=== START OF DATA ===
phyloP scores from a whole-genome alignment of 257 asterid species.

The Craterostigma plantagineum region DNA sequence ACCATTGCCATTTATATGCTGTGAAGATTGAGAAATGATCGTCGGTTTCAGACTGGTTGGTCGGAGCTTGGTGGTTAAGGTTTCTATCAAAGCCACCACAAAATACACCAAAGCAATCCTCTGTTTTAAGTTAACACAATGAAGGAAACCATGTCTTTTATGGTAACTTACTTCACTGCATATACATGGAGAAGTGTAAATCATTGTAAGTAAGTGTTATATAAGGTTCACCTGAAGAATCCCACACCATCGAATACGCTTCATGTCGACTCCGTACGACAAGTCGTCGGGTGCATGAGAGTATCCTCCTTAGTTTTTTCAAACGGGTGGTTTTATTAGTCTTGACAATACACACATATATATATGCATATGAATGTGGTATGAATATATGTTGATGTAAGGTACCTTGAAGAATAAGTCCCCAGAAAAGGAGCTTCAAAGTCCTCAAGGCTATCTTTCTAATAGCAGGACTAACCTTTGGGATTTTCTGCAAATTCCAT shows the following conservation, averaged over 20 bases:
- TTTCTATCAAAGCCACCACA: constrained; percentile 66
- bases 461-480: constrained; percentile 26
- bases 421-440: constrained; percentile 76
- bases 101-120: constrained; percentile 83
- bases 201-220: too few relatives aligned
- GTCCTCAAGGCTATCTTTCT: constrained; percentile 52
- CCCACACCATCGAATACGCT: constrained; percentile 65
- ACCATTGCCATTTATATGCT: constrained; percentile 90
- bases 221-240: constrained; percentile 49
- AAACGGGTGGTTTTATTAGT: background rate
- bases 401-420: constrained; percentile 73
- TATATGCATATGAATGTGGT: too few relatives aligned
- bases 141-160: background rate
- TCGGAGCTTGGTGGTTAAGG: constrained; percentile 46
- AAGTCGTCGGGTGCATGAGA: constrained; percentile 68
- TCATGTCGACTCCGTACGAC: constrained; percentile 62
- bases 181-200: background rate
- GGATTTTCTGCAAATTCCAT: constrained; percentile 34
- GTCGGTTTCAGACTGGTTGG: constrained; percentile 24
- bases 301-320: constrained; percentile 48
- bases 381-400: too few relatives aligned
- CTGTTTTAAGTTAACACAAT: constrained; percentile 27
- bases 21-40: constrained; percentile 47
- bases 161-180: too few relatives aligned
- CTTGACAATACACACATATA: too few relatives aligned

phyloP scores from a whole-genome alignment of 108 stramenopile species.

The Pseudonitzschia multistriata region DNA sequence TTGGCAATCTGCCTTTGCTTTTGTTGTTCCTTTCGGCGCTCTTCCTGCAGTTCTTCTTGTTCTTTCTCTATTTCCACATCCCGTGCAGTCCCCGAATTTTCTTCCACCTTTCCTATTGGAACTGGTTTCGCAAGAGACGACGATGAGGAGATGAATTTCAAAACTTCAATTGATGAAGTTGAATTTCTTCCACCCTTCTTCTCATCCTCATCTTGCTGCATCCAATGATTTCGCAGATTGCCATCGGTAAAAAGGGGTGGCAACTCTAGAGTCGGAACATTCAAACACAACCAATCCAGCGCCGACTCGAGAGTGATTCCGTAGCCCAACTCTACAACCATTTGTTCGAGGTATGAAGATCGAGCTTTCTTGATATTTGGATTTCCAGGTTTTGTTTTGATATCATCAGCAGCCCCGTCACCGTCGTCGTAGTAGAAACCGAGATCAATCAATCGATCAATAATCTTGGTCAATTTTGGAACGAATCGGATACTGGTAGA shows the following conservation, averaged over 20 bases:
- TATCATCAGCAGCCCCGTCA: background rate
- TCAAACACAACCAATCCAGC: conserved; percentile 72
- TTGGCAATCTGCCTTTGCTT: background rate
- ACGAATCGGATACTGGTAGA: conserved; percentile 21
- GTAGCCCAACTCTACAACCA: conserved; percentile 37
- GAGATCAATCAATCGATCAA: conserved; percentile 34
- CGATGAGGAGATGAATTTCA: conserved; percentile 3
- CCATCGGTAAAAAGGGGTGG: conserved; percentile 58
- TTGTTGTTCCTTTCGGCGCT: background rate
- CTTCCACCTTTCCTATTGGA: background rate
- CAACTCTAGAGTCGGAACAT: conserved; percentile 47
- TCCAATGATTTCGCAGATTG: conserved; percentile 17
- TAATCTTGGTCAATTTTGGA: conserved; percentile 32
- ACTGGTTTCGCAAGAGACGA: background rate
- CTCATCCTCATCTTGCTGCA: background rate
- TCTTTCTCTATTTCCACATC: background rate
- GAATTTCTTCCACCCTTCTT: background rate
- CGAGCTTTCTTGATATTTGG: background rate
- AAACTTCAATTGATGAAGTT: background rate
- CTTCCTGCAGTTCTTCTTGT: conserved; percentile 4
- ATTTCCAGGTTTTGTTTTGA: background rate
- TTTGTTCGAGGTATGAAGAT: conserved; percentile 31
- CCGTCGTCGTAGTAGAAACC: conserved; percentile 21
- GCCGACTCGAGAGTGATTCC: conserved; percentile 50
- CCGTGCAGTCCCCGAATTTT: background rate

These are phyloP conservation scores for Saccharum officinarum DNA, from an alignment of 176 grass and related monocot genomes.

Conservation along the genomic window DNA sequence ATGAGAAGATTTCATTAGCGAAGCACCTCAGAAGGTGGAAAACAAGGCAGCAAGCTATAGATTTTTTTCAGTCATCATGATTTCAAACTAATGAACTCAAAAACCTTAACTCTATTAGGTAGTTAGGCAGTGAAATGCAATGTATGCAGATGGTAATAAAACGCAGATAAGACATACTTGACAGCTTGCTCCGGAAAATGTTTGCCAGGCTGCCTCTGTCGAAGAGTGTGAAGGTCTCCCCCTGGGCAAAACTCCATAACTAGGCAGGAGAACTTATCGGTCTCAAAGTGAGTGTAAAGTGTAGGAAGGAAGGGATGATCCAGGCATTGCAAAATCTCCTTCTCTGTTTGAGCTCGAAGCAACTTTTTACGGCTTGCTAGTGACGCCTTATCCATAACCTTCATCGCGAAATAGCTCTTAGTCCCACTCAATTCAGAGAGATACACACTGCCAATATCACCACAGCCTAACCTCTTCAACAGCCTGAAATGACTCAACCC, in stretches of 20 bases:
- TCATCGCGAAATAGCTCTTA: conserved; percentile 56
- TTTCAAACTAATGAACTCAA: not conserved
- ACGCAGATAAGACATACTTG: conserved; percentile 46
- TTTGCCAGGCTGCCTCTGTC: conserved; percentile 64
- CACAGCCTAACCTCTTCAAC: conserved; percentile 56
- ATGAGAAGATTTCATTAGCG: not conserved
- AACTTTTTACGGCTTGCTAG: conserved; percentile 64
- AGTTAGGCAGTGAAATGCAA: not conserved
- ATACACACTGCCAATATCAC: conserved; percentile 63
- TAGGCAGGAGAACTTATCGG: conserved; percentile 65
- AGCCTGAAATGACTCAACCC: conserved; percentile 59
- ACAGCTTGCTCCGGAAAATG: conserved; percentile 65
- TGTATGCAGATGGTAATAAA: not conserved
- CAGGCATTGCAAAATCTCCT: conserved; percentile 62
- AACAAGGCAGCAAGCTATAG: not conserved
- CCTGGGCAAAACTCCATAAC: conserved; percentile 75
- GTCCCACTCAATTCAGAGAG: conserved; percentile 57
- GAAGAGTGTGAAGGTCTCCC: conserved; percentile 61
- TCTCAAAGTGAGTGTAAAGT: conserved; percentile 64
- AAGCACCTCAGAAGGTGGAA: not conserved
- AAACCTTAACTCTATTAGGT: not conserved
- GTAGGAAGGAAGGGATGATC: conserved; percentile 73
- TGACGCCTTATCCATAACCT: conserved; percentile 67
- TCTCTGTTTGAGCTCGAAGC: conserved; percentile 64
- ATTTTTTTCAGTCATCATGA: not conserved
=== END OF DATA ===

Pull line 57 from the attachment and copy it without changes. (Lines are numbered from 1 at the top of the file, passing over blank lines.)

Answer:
- TCATCGCGAAATAGCTCTTA: conserved; percentile 56